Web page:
Pro-Con: Should using cellphones while driving be banned?
Dec. 29, 2013 at 6:29 a.m.
Updated Dec. 30, 2013 at 6:30 a.m.
CITIES THAT HAVE Texting while driving bans in Texas
• Corpus Christi*
• El Paso*
• Missouri City
• Mount Vernon
• San Antonio
• Universal City
• West University Place
Prohibits all use of hand-held electronic devices while driving. Corpus Christi adopted its ordinance in October.
Did you know?
In November 2012, House Bill 63 was introduced to the Texas Legislature. The bill, which asks for the creation of an offense for use of a hand-held wireless communication device for text-based communication while operating a motor vehicle, passed the House in April but was not approved by the Senate. The bill had at least 32 Texas representative sponsors.
Distracted Driving Laws in Texas
• Banned use of hand-held phones and texting in school zones
• Banned texting for bus drivers
• Banned texting for novice drivers
• Banned all cellphones (hand-held and hands-free) for novice drivers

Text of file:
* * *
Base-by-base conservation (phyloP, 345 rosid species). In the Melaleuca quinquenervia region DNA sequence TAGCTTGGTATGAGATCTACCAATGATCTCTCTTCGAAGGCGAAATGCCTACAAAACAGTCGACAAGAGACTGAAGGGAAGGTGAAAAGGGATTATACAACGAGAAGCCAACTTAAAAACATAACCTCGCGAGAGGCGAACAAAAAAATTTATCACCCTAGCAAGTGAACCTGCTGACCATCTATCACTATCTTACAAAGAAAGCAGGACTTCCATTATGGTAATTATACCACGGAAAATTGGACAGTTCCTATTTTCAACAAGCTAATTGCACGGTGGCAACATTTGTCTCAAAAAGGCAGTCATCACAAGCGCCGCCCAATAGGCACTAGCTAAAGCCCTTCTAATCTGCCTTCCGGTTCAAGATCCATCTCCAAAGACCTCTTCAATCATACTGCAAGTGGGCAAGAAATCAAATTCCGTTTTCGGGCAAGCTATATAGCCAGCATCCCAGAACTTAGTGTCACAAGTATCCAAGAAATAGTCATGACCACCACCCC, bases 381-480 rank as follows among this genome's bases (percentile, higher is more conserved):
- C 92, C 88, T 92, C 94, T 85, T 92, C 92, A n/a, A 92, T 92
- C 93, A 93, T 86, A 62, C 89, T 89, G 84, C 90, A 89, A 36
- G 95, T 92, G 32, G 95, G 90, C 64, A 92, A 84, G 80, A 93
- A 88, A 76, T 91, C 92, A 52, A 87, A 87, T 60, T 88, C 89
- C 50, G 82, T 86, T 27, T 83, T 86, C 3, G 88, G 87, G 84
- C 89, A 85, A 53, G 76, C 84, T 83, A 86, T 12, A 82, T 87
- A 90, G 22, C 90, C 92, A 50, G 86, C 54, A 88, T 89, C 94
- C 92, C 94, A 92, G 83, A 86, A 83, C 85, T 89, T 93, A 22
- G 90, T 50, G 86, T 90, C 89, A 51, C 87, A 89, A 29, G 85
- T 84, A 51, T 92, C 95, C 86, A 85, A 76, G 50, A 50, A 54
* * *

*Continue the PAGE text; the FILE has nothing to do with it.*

• Banned all cellphones (hand-held and hands-free) for bus drivers.
Chances are you've done this before.
You're driving down the road, relaxing one hand at the 12 o'clock position on the steering wheel as you talk on the phone to a friend about just how horrible your day was.
Those daily venting phone call sessions seem routine, but in the near future, they could cost you.
As of December, 12 states have issued bans on hand-held cellphone usage while driving. And although Texas is not one of those, cities such as Corpus Christi have approved citywide bans and hefty fines.
Though it is not yet state law, the concern of distracted driving is garnering state attention with the proposal of House Bill 63, a piece of legislation that would ban texting but not talking on cellphones while driving.
The bill still awaits senate approval.
With the issue's growing attention, is it only a matter of time before cities in the Crossroads enact their own bans?